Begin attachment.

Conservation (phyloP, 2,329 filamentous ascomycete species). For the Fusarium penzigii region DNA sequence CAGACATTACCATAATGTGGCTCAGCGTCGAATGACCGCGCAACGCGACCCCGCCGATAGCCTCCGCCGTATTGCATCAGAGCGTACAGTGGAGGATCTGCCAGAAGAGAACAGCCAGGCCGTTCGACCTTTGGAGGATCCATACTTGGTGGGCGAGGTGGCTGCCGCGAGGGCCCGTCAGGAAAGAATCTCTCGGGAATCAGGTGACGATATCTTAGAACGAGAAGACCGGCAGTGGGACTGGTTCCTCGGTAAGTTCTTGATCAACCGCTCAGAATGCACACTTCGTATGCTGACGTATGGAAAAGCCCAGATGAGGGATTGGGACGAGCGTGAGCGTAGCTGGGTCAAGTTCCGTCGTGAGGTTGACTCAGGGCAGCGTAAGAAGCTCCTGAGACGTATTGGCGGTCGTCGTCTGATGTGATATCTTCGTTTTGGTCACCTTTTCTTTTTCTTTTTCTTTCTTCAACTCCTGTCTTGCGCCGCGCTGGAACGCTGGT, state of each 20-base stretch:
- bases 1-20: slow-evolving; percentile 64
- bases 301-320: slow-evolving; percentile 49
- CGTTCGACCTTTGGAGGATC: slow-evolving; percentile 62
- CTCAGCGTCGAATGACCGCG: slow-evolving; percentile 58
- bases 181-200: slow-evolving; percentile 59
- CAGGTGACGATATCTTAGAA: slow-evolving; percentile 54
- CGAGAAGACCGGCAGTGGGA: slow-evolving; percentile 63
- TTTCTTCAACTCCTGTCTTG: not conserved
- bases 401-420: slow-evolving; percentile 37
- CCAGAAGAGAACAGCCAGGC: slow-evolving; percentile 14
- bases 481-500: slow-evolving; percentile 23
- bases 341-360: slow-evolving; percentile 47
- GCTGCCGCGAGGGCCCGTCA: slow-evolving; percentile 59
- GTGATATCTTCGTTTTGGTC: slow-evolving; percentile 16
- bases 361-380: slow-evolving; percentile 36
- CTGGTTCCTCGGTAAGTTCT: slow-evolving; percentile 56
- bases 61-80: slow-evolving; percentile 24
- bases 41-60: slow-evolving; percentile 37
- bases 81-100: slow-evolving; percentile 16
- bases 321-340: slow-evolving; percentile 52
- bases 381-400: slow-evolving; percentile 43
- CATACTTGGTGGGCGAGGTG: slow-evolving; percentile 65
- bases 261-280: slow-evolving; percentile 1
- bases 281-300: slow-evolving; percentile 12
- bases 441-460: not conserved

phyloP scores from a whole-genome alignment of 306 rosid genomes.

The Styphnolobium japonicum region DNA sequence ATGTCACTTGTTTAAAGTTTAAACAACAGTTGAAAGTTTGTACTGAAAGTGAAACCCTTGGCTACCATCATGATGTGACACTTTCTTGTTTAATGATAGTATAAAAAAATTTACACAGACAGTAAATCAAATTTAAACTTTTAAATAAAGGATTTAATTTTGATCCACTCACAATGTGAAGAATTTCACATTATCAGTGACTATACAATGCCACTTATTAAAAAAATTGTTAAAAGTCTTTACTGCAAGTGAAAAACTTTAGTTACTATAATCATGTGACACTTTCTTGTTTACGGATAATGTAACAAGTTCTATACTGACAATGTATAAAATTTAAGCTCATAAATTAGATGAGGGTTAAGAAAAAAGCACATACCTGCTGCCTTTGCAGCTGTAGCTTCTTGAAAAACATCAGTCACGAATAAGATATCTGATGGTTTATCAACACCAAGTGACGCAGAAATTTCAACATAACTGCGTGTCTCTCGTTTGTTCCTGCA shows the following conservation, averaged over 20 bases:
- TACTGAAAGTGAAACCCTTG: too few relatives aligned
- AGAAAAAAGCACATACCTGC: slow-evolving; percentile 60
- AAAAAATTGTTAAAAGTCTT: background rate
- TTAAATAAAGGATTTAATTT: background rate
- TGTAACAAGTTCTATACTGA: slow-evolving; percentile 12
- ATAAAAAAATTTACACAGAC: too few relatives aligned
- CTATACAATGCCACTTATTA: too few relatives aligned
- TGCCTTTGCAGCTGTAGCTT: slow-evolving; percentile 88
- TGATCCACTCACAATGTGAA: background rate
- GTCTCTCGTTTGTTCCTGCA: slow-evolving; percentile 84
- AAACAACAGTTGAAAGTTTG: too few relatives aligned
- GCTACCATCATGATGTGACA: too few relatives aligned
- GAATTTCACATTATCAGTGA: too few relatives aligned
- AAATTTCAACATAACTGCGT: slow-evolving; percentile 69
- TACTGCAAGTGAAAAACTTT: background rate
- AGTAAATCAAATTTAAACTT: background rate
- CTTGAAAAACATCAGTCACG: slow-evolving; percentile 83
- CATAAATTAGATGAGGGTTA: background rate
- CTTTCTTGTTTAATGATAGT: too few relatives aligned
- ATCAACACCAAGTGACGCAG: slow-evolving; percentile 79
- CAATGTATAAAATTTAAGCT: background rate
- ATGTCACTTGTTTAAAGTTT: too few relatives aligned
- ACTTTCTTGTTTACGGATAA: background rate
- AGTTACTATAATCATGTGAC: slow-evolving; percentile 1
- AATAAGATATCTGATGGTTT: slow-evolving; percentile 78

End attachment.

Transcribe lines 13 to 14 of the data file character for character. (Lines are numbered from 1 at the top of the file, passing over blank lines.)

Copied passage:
- bases 341-360: slow-evolving; percentile 47
- GCTGCCGCGAGGGCCCGTCA: slow-evolving; percentile 59